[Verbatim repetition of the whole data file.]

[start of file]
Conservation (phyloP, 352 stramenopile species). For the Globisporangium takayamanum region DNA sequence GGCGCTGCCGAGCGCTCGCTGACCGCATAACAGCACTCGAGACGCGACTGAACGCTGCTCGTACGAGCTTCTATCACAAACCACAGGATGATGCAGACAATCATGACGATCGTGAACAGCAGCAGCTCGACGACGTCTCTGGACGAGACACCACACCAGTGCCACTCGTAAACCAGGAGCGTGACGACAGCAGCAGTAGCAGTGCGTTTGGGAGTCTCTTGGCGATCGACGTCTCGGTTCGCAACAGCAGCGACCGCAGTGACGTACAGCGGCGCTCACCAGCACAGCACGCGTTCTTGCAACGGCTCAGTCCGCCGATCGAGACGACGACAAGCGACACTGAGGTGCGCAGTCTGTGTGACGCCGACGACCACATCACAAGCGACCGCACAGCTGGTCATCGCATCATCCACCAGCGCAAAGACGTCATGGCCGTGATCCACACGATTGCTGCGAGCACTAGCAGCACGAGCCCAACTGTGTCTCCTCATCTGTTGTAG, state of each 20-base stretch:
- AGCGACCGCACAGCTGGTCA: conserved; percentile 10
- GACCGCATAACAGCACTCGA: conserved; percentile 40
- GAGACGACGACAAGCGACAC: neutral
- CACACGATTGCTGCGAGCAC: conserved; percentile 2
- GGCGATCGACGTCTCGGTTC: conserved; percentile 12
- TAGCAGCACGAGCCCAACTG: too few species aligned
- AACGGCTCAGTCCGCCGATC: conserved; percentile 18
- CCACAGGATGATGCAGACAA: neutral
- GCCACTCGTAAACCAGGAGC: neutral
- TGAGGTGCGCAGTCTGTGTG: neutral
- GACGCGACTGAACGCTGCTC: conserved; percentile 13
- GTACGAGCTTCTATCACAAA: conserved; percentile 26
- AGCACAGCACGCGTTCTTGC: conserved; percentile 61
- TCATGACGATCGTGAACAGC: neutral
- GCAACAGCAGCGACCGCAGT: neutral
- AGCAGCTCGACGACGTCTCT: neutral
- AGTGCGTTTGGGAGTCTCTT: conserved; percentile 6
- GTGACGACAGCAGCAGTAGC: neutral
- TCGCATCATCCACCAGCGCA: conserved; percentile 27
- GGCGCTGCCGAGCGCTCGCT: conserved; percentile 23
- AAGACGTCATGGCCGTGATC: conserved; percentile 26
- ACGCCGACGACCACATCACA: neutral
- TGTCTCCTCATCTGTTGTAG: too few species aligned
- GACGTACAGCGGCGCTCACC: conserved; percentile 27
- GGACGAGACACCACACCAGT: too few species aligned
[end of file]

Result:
Conservation (phyloP, 352 stramenopile species). For the Globisporangium takayamanum region DNA sequence GGCGCTGCCGAGCGCTCGCTGACCGCATAACAGCACTCGAGACGCGACTGAACGCTGCTCGTACGAGCTTCTATCACAAACCACAGGATGATGCAGACAATCATGACGATCGTGAACAGCAGCAGCTCGACGACGTCTCTGGACGAGACACCACACCAGTGCCACTCGTAAACCAGGAGCGTGACGACAGCAGCAGTAGCAGTGCGTTTGGGAGTCTCTTGGCGATCGACGTCTCGGTTCGCAACAGCAGCGACCGCAGTGACGTACAGCGGCGCTCACCAGCACAGCACGCGTTCTTGCAACGGCTCAGTCCGCCGATCGAGACGACGACAAGCGACACTGAGGTGCGCAGTCTGTGTGACGCCGACGACCACATCACAAGCGACCGCACAGCTGGTCATCGCATCATCCACCAGCGCAAAGACGTCATGGCCGTGATCCACACGATTGCTGCGAGCACTAGCAGCACGAGCCCAACTGTGTCTCCTCATCTGTTGTAG, state of each 20-base stretch:
- AGCGACCGCACAGCTGGTCA: conserved; percentile 10
- GACCGCATAACAGCACTCGA: conserved; percentile 40
- GAGACGACGACAAGCGACAC: neutral
- CACACGATTGCTGCGAGCAC: conserved; percentile 2
- GGCGATCGACGTCTCGGTTC: conserved; percentile 12
- TAGCAGCACGAGCCCAACTG: too few species aligned
- AACGGCTCAGTCCGCCGATC: conserved; percentile 18
- CCACAGGATGATGCAGACAA: neutral
- GCCACTCGTAAACCAGGAGC: neutral
- TGAGGTGCGCAGTCTGTGTG: neutral
- GACGCGACTGAACGCTGCTC: conserved; percentile 13
- GTACGAGCTTCTATCACAAA: conserved; percentile 26
- AGCACAGCACGCGTTCTTGC: conserved; percentile 61
- TCATGACGATCGTGAACAGC: neutral
- GCAACAGCAGCGACCGCAGT: neutral
- AGCAGCTCGACGACGTCTCT: neutral
- AGTGCGTTTGGGAGTCTCTT: conserved; percentile 6
- GTGACGACAGCAGCAGTAGC: neutral
- TCGCATCATCCACCAGCGCA: conserved; percentile 27
- GGCGCTGCCGAGCGCTCGCT: conserved; percentile 23
- AAGACGTCATGGCCGTGATC: conserved; percentile 26
- ACGCCGACGACCACATCACA: neutral
- TGTCTCCTCATCTGTTGTAG: too few species aligned
- GACGTACAGCGGCGCTCACC: conserved; percentile 27
- GGACGAGACACCACACCAGT: too few species aligned